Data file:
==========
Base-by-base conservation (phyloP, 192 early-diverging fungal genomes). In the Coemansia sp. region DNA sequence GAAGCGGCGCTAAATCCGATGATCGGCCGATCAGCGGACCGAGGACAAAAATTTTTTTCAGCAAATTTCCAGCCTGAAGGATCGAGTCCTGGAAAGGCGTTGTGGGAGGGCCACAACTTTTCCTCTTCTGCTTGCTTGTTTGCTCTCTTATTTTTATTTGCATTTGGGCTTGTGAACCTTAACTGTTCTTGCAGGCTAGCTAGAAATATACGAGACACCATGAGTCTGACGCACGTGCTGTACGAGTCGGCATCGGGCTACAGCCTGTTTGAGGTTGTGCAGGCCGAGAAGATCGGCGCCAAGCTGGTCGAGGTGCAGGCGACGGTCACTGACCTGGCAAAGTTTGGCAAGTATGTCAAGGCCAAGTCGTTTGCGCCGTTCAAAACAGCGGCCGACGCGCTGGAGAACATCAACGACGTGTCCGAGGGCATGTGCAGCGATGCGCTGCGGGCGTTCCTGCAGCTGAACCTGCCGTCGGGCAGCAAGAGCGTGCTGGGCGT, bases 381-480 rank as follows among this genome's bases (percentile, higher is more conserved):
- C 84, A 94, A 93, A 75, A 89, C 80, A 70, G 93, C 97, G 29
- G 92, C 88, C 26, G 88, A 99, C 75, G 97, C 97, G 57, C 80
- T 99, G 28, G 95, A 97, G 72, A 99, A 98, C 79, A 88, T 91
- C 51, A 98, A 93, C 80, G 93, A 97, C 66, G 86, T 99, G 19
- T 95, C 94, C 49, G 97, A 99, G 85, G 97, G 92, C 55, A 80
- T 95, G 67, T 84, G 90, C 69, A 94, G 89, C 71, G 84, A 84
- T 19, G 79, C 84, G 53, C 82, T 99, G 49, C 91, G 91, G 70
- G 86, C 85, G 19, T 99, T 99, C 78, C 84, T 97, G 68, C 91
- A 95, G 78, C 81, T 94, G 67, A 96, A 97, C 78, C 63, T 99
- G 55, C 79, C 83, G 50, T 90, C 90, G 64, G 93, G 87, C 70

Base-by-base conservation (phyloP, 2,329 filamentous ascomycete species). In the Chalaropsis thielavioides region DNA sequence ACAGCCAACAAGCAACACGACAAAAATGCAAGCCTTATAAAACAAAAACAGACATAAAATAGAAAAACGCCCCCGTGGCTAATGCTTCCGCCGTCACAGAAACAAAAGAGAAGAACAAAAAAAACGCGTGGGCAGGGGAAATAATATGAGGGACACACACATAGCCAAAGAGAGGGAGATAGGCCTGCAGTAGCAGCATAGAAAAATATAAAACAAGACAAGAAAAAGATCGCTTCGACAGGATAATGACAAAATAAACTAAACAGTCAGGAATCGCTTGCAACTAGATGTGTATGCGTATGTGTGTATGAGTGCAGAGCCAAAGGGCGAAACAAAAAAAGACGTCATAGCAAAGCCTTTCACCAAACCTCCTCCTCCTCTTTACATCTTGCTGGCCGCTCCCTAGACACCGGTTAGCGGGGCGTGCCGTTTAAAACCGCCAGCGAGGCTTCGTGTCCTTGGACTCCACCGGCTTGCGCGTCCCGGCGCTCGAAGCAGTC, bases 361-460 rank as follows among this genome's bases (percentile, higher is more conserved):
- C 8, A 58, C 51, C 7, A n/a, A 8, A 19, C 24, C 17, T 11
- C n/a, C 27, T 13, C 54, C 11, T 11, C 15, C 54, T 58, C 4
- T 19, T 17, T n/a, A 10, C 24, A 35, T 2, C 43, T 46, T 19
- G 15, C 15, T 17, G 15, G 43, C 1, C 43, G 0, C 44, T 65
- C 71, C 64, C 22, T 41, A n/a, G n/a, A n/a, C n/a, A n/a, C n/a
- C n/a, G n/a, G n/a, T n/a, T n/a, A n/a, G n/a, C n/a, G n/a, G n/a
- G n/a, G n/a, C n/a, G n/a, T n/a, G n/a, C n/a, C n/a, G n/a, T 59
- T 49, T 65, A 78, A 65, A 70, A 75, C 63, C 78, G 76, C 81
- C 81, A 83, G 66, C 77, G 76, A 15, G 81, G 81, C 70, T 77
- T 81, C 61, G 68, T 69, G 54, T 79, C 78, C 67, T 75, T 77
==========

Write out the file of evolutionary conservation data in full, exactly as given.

Base-by-base conservation (phyloP, 192 early-diverging fungal genomes). In the Coemansia sp. region DNA sequence GAAGCGGCGCTAAATCCGATGATCGGCCGATCAGCGGACCGAGGACAAAAATTTTTTTCAGCAAATTTCCAGCCTGAAGGATCGAGTCCTGGAAAGGCGTTGTGGGAGGGCCACAACTTTTCCTCTTCTGCTTGCTTGTTTGCTCTCTTATTTTTATTTGCATTTGGGCTTGTGAACCTTAACTGTTCTTGCAGGCTAGCTAGAAATATACGAGACACCATGAGTCTGACGCACGTGCTGTACGAGTCGGCATCGGGCTACAGCCTGTTTGAGGTTGTGCAGGCCGAGAAGATCGGCGCCAAGCTGGTCGAGGTGCAGGCGACGGTCACTGACCTGGCAAAGTTTGGCAAGTATGTCAAGGCCAAGTCGTTTGCGCCGTTCAAAACAGCGGCCGACGCGCTGGAGAACATCAACGACGTGTCCGAGGGCATGTGCAGCGATGCGCTGCGGGCGTTCCTGCAGCTGAACCTGCCGTCGGGCAGCAAGAGCGTGCTGGGCGT, bases 381-480 rank as follows among this genome's bases (percentile, higher is more conserved):
- C 84, A 94, A 93, A 75, A 89, C 80, A 70, G 93, C 97, G 29
- G 92, C 88, C 26, G 88, A 99, C 75, G 97, C 97, G 57, C 80
- T 99, G 28, G 95, A 97, G 72, A 99, A 98, C 79, A 88, T 91
- C 51, A 98, A 93, C 80, G 93, A 97, C 66, G 86, T 99, G 19
- T 95, C 94, C 49, G 97, A 99, G 85, G 97, G 92, C 55, A 80
- T 95, G 67, T 84, G 90, C 69, A 94, G 89, C 71, G 84, A 84
- T 19, G 79, C 84, G 53, C 82, T 99, G 49, C 91, G 91, G 70
- G 86, C 85, G 19, T 99, T 99, C 78, C 84, T 97, G 68, C 91
- A 95, G 78, C 81, T 94, G 67, A 96, A 97, C 78, C 63, T 99
- G 55, C 79, C 83, G 50, T 90, C 90, G 64, G 93, G 87, C 70

Base-by-base conservation (phyloP, 2,329 filamentous ascomycete species). In the Chalaropsis thielavioides region DNA sequence ACAGCCAACAAGCAACACGACAAAAATGCAAGCCTTATAAAACAAAAACAGACATAAAATAGAAAAACGCCCCCGTGGCTAATGCTTCCGCCGTCACAGAAACAAAAGAGAAGAACAAAAAAAACGCGTGGGCAGGGGAAATAATATGAGGGACACACACATAGCCAAAGAGAGGGAGATAGGCCTGCAGTAGCAGCATAGAAAAATATAAAACAAGACAAGAAAAAGATCGCTTCGACAGGATAATGACAAAATAAACTAAACAGTCAGGAATCGCTTGCAACTAGATGTGTATGCGTATGTGTGTATGAGTGCAGAGCCAAAGGGCGAAACAAAAAAAGACGTCATAGCAAAGCCTTTCACCAAACCTCCTCCTCCTCTTTACATCTTGCTGGCCGCTCCCTAGACACCGGTTAGCGGGGCGTGCCGTTTAAAACCGCCAGCGAGGCTTCGTGTCCTTGGACTCCACCGGCTTGCGCGTCCCGGCGCTCGAAGCAGTC, bases 361-460 rank as follows among this genome's bases (percentile, higher is more conserved):
- C 8, A 58, C 51, C 7, A n/a, A 8, A 19, C 24, C 17, T 11
- C n/a, C 27, T 13, C 54, C 11, T 11, C 15, C 54, T 58, C 4
- T 19, T 17, T n/a, A 10, C 24, A 35, T 2, C 43, T 46, T 19
- G 15, C 15, T 17, G 15, G 43, C 1, C 43, G 0, C 44, T 65
- C 71, C 64, C 22, T 41, A n/a, G n/a, A n/a, C n/a, A n/a, C n/a
- C n/a, G n/a, G n/a, T n/a, T n/a, A n/a, G n/a, C n/a, G n/a, G n/a
- G n/a, G n/a, C n/a, G n/a, T n/a, G n/a, C n/a, C n/a, G n/a, T 59
- T 49, T 65, A 78, A 65, A 70, A 75, C 63, C 78, G 76, C 81
- C 81, A 83, G 66, C 77, G 76, A 15, G 81, G 81, C 70, T 77
- T 81, C 61, G 68, T 69, G 54, T 79, C 78, C 67, T 75, T 77